Standardized study data will be required in commercial IND application submissions for clinical and nonclinical studies that start on or after December 17, 2017. On CDER's website you can find Study Data Standards Resources that provides specifications for sponsors regarding implementation and submission of clinical and nonclinical study data in standardized format.
The Electronic Common Technical Document (eCTD) is CDER and CBER's standard format for electronic regulatory submissions. Beginning May 5, 2017, the following submission types: NDA, ANDA, BLA, and Master Files must be submitted in eCTD format. Commercial IND submissions must be submitted in eCTD format beginning May 5, 2018. Submissions that do not adhere to the requirements stated in the eCTD guidance will be subject to rejection.
Today FDA released the DRAFT FDA guidance "Unique Device Identification System: Form and Content of the Unique Device Identifier." While FDA's final rule was passed September 24, 2014, this is their first guidance on the subject.
Part 1: Observations from the US House Passed 21st Century Cures Act – Required Guidance Documents and Projected Timelines for Completion
The U.S. House of Representative passed the 21st Century Cures Act in July of 2015. It was then sent over to the U.S. Senate and has since been referred to the Senate Committee on Health, Education, Labor, and Pensions.
Within this bill there are references to 22 (from my count) guidance documents FDA is required to author if the bill is passed.
Below is the list guidance documents I identified that the FDA will be required to create or update and complete once the 21st Century Cures Act is signed into law. I have also included the House of Representatives projected timelines for completion, which may change in the Senate. Because the Senate has yet to take up and pass this legislation, allowing the President to sign it into law, some of the projected completion dates for certain guidance’s are unlikely to be met. I will update this list with any changes based on a Senate passed bill.
A case for open dialog with your lead FDA reviewer
By John Van Hoven
A number of years ago I inherited a 510(k) submission from a colleague leaving my organization just a few weeks before the submission was planned to go to the third-party reviewing organization. I was anxious to start “my own” 510(k) and I jumped at the opportunity to show my regulatory chops on a high exposure project. Since this project was so far along, I didn’t think I’d have that much to do.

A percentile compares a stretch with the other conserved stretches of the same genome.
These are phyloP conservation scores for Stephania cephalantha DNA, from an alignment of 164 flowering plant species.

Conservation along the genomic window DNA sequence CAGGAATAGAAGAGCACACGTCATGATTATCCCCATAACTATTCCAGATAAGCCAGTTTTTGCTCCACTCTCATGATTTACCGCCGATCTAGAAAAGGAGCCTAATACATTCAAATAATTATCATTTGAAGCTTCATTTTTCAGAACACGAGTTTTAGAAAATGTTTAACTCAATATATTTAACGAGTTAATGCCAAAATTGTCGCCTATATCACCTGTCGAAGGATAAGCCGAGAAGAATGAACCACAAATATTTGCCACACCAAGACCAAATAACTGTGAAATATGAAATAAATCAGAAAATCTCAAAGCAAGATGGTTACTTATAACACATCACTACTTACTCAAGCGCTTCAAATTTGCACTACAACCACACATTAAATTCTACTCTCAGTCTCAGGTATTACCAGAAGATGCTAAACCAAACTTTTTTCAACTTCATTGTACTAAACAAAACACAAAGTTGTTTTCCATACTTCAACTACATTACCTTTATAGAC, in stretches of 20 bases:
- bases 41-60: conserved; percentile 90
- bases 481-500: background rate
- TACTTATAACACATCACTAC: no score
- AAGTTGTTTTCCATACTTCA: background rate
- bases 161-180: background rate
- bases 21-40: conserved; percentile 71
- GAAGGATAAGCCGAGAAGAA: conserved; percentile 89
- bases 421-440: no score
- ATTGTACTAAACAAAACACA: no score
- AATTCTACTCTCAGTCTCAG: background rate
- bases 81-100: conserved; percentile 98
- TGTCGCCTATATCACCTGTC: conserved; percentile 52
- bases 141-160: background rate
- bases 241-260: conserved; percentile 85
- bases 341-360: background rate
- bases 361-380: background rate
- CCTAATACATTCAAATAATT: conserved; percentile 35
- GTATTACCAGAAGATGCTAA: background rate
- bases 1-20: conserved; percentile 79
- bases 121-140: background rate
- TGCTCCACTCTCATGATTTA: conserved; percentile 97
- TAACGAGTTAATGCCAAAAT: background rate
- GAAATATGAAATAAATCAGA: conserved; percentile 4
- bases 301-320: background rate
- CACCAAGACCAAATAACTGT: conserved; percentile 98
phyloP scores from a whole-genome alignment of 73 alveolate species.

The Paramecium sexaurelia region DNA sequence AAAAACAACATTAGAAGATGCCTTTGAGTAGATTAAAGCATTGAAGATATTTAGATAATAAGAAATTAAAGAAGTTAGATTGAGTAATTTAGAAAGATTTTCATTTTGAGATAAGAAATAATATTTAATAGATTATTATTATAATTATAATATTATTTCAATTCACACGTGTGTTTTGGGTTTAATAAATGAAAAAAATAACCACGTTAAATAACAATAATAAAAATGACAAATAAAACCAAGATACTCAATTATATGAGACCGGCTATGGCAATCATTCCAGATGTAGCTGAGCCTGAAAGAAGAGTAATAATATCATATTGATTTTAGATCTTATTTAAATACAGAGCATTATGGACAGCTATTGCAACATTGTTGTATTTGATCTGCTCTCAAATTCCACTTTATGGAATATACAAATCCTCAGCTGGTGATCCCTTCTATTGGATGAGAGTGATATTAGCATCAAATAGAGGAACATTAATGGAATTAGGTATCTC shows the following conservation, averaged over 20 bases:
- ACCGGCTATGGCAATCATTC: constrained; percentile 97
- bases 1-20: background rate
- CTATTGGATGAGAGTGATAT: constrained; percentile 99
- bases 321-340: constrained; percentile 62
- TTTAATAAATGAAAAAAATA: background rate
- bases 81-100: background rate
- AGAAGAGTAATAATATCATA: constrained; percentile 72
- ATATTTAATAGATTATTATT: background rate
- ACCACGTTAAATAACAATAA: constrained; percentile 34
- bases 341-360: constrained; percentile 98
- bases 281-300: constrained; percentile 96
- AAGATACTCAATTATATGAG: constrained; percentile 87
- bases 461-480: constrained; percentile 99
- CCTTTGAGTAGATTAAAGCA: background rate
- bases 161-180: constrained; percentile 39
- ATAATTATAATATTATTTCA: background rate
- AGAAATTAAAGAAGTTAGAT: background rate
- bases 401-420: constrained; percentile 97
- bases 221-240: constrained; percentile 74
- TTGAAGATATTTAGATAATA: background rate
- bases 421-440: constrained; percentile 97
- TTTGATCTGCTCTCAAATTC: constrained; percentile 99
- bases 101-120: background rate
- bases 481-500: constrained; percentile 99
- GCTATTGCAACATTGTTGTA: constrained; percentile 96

My previous experience with third-party 510(k)’s was not positive, and I had since heard former FDA personnel disparaging the program’s use, clouding my initial perspective of the project.
Shortly after I picked up the project, I identified a significant risk with the submission strategy - the planned inclusion of a formal meta-analysis utilizing existing clinical literature as clinical evidence supporting the safety and efficacy for the new labeling claim being pursued.
FDA’s third party guidance outlines the exclusions from the Third-Party Review Program, one being the inclusion of clinical data to determine substantial equivalence, which this meta-analysis fell within.
These concerns were heard and understood within the organization, but since our plans and strategy had previously been formalized with upper management, the decision was made to stay the course.
So the application was assembled and submitted to the accredited third-party reviewing organization, and then onto the FDA as originally planned. My role was minimal at best, akin to admin.
In spite of these efforts, and as many seasoned regulators might guess, the FDA rejected our submission citing the inclusion of meta-analysis as clinical data making it ineligible for the third-party reviewing program. As FDA does, they referred to FDA guidance stating as much.
Again as FDA does, they took this opportunity to make substantial comments on our attempted formal meta-analysis. The feedback they provided cited every issue they identified with the study design, execution, reporting, and particularly the study bias. They referenced the Cochrane Handbook for Systematic Reviews of Interventions and the PRISMA Guidelines for us to follow next time. They also recommended we submit a pre-IDE prior to conducting any future systematic literature review.
This type of feedback and the organizations resistance to it presented unique challenges. Further adding fuel to the fire, the organizations reaction to FDA feedback regarding previous strategy decisions by current regulatory management was accusatory at best, with questions like:
If there is an FDA guidance that explicitly outlined this was something not to do, why did we do it?
How could the Third-Party Reviewer agree to this when their own policies say not to? [Consistent with what I heard from FDA about their dissatisfaction with the program]
Who chose to use an organization that doesn’t have policies consistent with regulation and guidance [referring to the accredited third-party reviewing organization]?
The entire regulatory department was on edge to say the least.
After a number of these discussions between the organization and FDA, we were eventually convinced FDA’s original data request was resolvable, and formal conversations with FDA resumed.
First on the list of change was a complete reworking of our meta-analysis with an outside expert as the primary investigator to alleviate bias. Then we needed independent statistical analysis while also following standards set out in the Cochrane Handbook or PRISMA Guidelines. Finally, FDA requested our protocol be reviewed though the pre-IDE program before beginning the evaluation.